But not to where I cannot see
You walkin’ on the back roads…
Mom left the year Sam and I were born. Dad always started the story the same way – She walked out that front door and never came back… Then he’d take a monogrammed handkerchief from his back pocket and wipe his eyes, left one first then right. Sometimes he could continue, other times not.
The rest of the story is that Annie Merritt left the house to walk the back roads like she did most every Sunday morning. The Baptist minister crested the big hill on Sawmill road, out by the cemetery. No one ever really knew what happened in that moment, only what remained. The preacher, a Reverend Styles, was said to never drive again. He stayed at the church about six months, apparently trying to work through his grief. But how do you work through killing a lady on a Sunday morning?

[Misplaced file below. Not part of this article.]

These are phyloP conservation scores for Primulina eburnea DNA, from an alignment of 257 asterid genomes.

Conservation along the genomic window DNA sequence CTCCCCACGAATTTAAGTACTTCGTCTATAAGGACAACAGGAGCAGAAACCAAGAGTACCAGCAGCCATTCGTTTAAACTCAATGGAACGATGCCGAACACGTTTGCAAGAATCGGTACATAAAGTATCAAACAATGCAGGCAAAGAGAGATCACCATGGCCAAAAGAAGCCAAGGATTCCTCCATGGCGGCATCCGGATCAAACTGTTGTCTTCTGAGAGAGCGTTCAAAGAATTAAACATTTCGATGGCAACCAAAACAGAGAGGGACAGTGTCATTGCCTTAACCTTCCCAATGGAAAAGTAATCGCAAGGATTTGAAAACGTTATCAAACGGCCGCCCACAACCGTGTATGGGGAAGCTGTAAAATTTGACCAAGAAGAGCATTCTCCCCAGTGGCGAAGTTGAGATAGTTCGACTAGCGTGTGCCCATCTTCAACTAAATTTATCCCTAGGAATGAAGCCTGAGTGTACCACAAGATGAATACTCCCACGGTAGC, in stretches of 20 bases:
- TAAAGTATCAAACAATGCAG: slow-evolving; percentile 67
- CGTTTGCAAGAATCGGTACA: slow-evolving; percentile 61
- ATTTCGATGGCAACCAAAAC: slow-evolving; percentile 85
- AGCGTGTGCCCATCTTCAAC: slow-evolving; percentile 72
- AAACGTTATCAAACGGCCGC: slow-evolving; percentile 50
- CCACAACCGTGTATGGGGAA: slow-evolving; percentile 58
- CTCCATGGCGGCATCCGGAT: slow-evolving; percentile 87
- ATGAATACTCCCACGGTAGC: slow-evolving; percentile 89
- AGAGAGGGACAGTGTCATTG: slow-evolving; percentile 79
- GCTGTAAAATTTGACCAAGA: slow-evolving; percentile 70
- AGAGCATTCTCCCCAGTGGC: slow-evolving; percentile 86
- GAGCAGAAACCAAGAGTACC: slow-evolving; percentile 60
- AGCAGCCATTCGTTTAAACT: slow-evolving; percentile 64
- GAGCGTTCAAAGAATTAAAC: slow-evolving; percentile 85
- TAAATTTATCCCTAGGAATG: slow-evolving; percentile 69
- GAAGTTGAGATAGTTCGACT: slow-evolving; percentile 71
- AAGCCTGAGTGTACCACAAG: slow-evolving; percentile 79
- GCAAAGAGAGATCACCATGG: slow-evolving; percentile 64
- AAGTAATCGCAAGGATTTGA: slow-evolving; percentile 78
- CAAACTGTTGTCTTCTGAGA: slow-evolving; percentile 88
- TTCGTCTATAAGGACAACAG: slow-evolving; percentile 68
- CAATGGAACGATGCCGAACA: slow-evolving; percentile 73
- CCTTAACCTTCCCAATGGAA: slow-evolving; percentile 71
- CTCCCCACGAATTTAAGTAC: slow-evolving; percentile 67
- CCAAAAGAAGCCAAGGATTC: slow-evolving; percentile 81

Les Merritt was suddenly a widower with two six-month old boys.
The times Dad could continue the story he always mentioned the preacher claimed I swear to God I didn’t see her…I swear to God. Dad would wince when he said that, like it pained him to hear a minister talk like that, swearing to God. He didn’t have much use for church from then on, so neither did we. Sam and I were raised in the church of Dad. We sang his songs and lived by his rules.
My mother’s remembrance always ended the same way - Your mother was the most gentle woman I ever knew... Dad took her picture with us when they brought us home from the hospital. She’s standing in the backyard, by the dogwood tree, grinning. I didn't believe in angels, but I believed in Annie Merritt.
By the rivers of my memory,
Ever smilin’, ever gentle on my mind.
Dad had that photo enlarged - 8 x 11, gold frame. Sam and I would set that picture beside us when we played checkers in the evenings. We’d say things like watch this jump, Mom. I wish she’d been there for us in the years that tracked on. I swear to God I do.